I wanted to know why LCR Honda MotoGP rider Stefan Bradl had switched mid-season from Nissin to Brembo brakes, so I spoke by phone with experienced Brembo engineer Eugenio Gandolfi. He pointed out that if a brake system is more sudden in its application, it is also going to be more sudden when the rider comes off the brakes. That is, lack of smooth response can interfere with the delicate process of pulling weight off the front footprint and moving it to the rear. Why, a fellow could lose the front!
This is a point Cycle World Contributing Editor Nick Ienatsch emphasizes, that the front footprint must be nurtured and maintained. Therefore, the most common cause of losing the front is letting the front “pop up” during brake reduction/release. And this is surely why riders are now holding the front brake on past the apex, probably while beginning to apply throttle.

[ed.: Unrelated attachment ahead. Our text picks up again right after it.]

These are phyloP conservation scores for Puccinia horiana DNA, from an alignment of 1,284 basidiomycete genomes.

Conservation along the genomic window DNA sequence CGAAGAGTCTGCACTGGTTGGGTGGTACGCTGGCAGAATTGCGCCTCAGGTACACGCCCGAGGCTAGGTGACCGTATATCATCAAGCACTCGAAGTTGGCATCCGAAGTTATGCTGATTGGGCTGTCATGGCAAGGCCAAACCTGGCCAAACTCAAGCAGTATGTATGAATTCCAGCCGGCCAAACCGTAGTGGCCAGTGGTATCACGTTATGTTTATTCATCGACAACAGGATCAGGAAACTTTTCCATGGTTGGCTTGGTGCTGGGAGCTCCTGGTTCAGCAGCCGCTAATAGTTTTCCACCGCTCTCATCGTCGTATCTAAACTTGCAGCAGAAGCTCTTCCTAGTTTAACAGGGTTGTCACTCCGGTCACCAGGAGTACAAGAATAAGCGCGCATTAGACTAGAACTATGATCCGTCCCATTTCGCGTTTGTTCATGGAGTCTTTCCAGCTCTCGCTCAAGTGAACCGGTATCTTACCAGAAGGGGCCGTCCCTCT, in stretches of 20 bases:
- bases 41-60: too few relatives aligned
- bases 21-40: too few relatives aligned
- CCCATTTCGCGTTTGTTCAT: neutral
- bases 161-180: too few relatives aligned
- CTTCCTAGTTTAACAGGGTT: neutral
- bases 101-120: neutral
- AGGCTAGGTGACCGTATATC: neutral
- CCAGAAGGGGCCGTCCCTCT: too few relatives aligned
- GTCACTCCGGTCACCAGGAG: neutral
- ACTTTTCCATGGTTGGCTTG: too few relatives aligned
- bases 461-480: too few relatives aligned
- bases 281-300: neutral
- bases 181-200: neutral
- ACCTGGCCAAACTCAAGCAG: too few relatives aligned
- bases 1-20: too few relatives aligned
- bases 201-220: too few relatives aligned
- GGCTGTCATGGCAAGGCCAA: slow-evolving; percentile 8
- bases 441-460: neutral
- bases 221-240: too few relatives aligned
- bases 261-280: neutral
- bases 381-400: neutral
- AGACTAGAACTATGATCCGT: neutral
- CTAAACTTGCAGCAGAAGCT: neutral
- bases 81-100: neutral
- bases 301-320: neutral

When I suggested to Gandolfi that Ducati has complete information as to what its front-end problem is, with graphs of front-tire temperature from the beginning of braking to the moment the machine becomes upright after the corner, he agreed. But for some reason, the engineers have seen fit to use their time in a series of small, low-risk experiments that fritter away time without providing a solution.
Additionally, Gandolfi noted that Bradl’s setup derives from information supplied, at least in part, by Repsol Honda teammates Dani Pedrosa and Marc Marquez, both of whom are Brembo users. Within that package, the Nissin brakes constituted a discordant element, affecting the speed of dive at brake application and, likely, the speed of release, as well. Ramifications!
In this five-minute MotoGP.com Workshop video, Brembo engineer Eugenio Gandolfi explains the critical role that carbon brake technology plays in Grand Prix racing’s premier class.